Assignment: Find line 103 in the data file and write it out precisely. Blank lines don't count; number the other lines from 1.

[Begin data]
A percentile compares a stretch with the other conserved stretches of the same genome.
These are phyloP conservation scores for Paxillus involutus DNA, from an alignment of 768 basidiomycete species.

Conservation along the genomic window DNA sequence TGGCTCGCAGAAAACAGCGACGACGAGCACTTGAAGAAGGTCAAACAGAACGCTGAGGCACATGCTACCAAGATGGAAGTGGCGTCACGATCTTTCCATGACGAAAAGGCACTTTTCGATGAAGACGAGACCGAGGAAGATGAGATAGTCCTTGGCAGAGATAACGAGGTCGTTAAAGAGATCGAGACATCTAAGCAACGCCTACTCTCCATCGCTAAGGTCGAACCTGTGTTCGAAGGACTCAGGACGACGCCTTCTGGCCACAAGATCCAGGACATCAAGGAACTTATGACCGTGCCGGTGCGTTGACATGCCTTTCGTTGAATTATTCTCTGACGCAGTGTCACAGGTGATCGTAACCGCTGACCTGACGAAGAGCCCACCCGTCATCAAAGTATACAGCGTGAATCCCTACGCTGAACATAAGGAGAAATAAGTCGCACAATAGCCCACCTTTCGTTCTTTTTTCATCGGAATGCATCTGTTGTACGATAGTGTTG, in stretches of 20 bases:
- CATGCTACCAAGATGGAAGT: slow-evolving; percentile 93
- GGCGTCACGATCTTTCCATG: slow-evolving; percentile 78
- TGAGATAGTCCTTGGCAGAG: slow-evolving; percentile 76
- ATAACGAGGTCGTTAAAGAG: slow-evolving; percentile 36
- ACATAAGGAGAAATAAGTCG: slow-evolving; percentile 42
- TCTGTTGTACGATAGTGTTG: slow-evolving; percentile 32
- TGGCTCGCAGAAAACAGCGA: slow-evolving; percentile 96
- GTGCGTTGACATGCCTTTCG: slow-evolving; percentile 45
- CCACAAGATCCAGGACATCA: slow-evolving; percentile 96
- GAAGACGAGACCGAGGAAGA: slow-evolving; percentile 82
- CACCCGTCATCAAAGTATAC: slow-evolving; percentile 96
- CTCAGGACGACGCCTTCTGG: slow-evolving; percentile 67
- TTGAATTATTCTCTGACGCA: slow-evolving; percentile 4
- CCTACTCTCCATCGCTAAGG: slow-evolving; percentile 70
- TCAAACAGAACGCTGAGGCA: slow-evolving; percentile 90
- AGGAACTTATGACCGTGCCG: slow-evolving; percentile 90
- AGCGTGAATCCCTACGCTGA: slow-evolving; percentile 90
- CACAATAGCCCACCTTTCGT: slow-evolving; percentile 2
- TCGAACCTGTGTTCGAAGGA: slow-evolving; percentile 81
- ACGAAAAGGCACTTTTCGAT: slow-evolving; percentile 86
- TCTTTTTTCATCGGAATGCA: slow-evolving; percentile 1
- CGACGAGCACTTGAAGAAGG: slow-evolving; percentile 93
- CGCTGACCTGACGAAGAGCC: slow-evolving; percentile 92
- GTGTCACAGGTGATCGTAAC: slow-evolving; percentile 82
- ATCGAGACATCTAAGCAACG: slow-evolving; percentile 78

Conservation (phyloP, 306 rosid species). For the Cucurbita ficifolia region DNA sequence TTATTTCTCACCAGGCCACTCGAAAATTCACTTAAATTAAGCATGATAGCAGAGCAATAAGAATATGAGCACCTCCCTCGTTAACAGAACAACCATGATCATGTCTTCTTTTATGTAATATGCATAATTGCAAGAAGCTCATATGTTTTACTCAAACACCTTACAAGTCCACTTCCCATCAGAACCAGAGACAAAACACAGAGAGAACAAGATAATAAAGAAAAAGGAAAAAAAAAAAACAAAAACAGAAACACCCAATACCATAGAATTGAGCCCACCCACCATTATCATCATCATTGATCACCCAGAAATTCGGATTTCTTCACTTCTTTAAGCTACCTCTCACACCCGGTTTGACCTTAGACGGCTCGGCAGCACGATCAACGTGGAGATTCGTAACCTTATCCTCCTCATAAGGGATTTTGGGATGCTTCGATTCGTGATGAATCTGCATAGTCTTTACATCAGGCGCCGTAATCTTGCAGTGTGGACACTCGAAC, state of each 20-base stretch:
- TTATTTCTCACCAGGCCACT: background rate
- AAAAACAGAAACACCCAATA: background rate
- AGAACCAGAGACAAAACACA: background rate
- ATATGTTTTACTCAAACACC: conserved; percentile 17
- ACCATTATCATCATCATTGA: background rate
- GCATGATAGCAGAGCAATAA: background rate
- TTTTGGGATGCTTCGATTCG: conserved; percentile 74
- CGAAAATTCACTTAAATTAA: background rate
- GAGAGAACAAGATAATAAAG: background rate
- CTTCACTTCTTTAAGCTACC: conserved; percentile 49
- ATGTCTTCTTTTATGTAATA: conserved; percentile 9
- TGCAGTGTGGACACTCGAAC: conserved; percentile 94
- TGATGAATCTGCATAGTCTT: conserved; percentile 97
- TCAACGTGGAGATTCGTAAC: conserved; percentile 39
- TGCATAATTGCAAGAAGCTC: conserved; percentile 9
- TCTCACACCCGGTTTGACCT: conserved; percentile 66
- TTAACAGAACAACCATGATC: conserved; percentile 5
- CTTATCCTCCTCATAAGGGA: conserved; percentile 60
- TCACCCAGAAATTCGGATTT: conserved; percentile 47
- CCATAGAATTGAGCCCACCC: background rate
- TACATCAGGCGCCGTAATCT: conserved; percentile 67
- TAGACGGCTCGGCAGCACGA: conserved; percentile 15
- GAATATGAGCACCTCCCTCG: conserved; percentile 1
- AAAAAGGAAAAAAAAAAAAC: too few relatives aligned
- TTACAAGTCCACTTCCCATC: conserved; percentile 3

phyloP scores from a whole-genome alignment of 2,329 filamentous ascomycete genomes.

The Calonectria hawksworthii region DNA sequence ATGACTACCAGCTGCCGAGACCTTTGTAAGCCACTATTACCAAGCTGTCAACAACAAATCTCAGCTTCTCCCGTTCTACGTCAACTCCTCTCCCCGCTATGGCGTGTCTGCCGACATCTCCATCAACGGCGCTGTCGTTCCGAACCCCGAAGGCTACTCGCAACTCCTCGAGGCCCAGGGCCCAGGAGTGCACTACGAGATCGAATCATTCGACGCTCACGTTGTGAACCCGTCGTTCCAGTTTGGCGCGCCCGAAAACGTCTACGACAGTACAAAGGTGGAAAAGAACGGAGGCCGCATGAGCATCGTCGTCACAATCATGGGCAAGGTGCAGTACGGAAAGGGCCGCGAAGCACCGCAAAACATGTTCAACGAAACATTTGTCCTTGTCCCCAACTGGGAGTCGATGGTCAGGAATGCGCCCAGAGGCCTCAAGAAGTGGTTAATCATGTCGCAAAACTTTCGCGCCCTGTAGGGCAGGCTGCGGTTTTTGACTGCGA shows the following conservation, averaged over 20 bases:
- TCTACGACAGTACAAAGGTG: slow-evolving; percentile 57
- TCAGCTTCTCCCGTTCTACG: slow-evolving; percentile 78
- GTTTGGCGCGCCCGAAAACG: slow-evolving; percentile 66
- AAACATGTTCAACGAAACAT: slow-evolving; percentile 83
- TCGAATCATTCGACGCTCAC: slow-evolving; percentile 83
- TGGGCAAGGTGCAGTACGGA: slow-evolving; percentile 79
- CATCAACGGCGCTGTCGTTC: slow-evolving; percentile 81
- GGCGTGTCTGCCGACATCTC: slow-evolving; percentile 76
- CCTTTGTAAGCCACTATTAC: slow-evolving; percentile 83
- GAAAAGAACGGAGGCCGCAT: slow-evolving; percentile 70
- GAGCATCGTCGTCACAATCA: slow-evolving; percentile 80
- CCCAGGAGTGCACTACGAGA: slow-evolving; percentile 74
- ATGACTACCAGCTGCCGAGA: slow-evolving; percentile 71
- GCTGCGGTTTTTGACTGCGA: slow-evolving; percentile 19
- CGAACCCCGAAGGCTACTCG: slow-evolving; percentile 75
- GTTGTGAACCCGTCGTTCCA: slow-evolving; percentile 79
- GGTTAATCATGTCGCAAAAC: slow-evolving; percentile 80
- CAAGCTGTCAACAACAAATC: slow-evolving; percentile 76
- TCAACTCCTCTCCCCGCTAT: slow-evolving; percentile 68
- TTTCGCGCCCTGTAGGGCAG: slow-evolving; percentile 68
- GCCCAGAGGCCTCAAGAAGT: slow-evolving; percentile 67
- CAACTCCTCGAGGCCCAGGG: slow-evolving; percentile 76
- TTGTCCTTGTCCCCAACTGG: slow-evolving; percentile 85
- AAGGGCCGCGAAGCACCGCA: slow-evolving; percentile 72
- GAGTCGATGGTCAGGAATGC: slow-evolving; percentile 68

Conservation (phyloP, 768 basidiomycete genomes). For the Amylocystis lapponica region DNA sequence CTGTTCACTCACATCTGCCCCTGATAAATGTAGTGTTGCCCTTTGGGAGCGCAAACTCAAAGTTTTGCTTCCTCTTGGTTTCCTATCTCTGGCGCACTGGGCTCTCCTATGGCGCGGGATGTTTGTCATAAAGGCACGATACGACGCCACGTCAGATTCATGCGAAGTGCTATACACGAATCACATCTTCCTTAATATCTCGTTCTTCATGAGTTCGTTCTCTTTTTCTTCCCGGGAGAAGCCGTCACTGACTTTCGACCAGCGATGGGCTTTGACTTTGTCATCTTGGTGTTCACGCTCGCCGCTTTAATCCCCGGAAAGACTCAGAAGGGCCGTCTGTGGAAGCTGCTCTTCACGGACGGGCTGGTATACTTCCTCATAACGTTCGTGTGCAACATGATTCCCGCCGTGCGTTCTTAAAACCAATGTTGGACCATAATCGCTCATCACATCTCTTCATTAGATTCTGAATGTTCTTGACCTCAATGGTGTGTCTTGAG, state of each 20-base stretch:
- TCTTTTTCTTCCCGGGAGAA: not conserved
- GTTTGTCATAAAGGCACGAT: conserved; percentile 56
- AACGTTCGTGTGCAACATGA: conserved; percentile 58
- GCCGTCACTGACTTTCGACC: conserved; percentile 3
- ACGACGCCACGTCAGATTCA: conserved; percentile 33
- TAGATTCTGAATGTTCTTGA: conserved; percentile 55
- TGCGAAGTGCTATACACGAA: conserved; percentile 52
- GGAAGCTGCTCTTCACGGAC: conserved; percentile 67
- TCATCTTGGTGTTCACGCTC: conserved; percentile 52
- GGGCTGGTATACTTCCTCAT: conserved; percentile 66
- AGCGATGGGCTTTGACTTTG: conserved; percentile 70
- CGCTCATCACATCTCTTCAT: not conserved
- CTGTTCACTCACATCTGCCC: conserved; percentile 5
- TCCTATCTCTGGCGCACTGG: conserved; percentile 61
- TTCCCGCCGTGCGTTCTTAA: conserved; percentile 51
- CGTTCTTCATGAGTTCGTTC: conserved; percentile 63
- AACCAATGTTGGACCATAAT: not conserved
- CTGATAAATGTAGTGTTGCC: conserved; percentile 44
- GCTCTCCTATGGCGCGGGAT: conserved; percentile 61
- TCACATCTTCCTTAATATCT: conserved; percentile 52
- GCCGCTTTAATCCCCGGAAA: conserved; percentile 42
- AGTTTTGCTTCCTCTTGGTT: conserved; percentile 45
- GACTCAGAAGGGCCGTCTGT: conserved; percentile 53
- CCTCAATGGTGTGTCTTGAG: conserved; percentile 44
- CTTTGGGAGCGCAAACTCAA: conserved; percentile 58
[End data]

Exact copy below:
- GCCGCTTTAATCCCCGGAAA: conserved; percentile 42